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HOME : Asian Art : Art of India : Indian Marble Sculpture of the Sacred Bull Nandi
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Indian Marble Sculpture of the Sacred Bull Nandi - PF.1378
Origin: India
Circa: 5 th Century AD to 6 th Century AD
Dimensions: 7.625" (19.4cm) high x 8.25" (21.0cm) wide
Collection: Asian
Medium: Marble
Condition: Fine


Location: United States
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Description
Nandi the bull-calf is the mount or vehicle of Lord Shiva. As Shiva’s most devoted disciple, his image is often placed directly opposite Shiva’s shrine in Hindu temples. Regularly honoured by worshippers with offerings of flowers and incense, sculptures of Nandi are often touched in the hope that devotees will be able to imitate the strength of his devotion to Shiva. It is not known when these two deities first came to be associated but there is a long history of devotion to bulls in Asia. The early civilisation of the Indus Valley in particular (c. 3000-2000 BC) clearly held the bull in high veneration- producing images in stone and terracotta. In Sanskrit Nandi means ‘joyfulness’ or ‘He who gives joy.’ This refers to the emotions experienced by the devotee in the presence of Shiva.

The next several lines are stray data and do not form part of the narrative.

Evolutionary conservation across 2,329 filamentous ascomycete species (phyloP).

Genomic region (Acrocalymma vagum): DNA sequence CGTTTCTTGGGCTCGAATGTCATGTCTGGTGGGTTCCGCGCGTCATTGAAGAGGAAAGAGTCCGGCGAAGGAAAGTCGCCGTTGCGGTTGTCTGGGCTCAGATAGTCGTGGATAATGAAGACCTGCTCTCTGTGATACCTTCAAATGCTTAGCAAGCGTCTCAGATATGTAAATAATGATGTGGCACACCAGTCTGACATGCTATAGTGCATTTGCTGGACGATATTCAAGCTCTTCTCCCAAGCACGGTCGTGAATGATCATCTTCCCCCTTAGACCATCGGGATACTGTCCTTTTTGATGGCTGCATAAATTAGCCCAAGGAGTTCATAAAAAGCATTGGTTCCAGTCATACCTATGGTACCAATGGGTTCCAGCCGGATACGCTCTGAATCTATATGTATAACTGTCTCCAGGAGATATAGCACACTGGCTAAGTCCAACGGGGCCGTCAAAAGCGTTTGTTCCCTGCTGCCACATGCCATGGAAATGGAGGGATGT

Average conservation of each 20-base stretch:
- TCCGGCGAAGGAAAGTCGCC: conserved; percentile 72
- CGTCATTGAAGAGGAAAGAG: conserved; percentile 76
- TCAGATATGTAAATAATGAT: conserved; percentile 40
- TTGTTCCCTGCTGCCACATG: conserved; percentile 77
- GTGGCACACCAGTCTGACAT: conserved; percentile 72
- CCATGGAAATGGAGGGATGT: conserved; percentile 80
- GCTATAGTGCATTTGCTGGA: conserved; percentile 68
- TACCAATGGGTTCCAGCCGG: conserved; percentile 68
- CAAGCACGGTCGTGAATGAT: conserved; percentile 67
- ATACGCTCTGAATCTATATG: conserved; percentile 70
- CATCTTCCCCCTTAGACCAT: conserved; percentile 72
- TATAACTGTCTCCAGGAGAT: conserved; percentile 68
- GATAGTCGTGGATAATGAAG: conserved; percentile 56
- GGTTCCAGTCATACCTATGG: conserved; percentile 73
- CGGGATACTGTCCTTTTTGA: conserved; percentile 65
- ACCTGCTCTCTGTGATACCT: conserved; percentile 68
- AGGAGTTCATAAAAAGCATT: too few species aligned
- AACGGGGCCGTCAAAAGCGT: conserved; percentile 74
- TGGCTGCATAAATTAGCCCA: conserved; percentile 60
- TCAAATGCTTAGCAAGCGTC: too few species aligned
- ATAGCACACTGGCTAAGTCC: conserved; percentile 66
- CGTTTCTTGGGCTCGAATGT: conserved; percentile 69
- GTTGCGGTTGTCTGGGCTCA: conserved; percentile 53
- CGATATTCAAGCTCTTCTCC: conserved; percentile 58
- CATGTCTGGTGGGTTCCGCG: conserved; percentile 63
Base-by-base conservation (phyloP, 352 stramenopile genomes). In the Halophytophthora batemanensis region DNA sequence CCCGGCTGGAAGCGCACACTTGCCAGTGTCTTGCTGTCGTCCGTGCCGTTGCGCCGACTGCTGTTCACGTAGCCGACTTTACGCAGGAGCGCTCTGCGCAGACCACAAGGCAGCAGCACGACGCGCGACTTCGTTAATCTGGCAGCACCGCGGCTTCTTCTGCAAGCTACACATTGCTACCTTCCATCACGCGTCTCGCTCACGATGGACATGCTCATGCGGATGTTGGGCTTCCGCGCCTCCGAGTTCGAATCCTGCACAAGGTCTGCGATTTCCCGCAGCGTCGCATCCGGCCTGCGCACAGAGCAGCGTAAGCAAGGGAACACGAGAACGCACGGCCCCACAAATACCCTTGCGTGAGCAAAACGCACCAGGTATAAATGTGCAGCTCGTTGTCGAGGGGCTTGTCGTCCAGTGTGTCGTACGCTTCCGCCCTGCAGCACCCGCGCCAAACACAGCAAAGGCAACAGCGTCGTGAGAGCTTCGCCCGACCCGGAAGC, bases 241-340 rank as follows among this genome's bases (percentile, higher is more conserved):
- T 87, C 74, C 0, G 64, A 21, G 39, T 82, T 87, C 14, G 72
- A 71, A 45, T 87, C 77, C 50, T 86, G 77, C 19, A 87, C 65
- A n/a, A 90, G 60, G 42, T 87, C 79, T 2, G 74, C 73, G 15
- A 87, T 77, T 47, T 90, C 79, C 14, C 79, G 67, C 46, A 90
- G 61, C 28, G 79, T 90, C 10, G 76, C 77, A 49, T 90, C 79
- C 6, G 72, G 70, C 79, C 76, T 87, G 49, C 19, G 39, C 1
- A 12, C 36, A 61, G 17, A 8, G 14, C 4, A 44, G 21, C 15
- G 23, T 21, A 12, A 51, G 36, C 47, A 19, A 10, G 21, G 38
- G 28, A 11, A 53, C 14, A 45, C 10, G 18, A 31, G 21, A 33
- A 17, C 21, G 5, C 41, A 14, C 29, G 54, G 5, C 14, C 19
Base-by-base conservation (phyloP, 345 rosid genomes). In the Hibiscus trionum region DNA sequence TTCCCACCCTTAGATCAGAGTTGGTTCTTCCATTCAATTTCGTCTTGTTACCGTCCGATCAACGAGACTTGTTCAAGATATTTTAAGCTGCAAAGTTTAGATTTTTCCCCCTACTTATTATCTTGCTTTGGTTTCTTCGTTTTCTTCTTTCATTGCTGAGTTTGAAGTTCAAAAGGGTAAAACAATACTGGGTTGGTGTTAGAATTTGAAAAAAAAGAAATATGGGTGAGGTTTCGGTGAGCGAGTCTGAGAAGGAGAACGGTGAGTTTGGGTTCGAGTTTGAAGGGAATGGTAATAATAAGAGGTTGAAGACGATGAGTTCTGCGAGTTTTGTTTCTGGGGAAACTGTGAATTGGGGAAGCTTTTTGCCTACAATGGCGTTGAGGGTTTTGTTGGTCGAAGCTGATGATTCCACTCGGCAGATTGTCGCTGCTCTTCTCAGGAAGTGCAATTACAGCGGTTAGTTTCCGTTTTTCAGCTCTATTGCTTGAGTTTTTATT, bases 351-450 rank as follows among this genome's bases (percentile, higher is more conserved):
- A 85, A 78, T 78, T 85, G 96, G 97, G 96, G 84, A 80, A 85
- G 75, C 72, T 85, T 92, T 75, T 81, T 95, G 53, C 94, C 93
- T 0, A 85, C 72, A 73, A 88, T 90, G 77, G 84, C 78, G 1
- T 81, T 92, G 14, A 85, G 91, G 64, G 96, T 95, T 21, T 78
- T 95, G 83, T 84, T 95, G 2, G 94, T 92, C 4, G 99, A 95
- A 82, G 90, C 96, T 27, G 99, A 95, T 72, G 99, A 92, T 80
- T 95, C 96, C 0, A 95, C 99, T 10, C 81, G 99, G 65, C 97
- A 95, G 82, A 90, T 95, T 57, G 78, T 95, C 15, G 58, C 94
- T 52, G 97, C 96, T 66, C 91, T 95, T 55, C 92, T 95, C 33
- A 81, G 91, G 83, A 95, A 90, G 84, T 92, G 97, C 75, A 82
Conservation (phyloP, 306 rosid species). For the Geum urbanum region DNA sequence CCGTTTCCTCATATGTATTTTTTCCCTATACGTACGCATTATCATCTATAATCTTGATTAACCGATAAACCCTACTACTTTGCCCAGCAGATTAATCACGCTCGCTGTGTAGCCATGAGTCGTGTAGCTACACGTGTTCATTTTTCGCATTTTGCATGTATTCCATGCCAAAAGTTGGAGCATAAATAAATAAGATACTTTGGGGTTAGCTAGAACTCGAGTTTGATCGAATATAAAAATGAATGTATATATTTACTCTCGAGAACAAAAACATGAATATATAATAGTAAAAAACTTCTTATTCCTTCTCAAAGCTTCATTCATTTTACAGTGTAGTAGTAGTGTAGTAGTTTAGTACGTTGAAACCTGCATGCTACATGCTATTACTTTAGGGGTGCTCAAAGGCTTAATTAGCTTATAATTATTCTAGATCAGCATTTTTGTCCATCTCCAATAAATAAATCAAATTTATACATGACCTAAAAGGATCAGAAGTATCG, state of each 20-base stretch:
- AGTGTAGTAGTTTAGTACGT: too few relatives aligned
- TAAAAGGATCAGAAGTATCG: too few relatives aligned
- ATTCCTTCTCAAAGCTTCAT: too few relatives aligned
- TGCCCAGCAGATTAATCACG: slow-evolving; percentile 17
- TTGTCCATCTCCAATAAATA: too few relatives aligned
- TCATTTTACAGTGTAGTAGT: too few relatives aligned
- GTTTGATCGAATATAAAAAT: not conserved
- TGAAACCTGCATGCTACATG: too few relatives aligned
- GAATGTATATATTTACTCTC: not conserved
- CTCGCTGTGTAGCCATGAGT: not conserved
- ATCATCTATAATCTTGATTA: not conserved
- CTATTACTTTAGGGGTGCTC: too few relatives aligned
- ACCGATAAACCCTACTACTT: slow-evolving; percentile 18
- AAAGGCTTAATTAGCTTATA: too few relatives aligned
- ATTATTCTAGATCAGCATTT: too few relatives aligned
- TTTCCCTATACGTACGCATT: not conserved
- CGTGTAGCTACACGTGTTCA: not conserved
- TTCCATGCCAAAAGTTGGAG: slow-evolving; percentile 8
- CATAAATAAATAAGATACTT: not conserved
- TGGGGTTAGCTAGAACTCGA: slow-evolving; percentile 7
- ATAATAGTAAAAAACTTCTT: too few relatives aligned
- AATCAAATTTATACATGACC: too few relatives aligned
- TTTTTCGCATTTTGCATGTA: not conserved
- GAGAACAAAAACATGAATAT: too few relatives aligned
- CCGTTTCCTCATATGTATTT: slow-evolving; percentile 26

Carved from marble, the artist has rendered the bull's anatomy with bold and powerful lines, coupled with a spiritual aura that conveys Nandi's divine status. We do not doubt for a moment that we are in the presence of a sacred creature rather than an earthly one. The bull is seated in a recumbent pose with his front right leg extended and his head slightly raised. A wide collar runs around the neck and the details of eyes, tail and hooves are picked out in black pigment. Traces of red and gold, particularly on the base suggest that the sculpture was once extensively polychromed. The scale of the carving indicates that it was used for private devotion, perhaps in a household shrine. This is an exceptionally early piece of great beauty and character. (AM) - (PF.1378)

 

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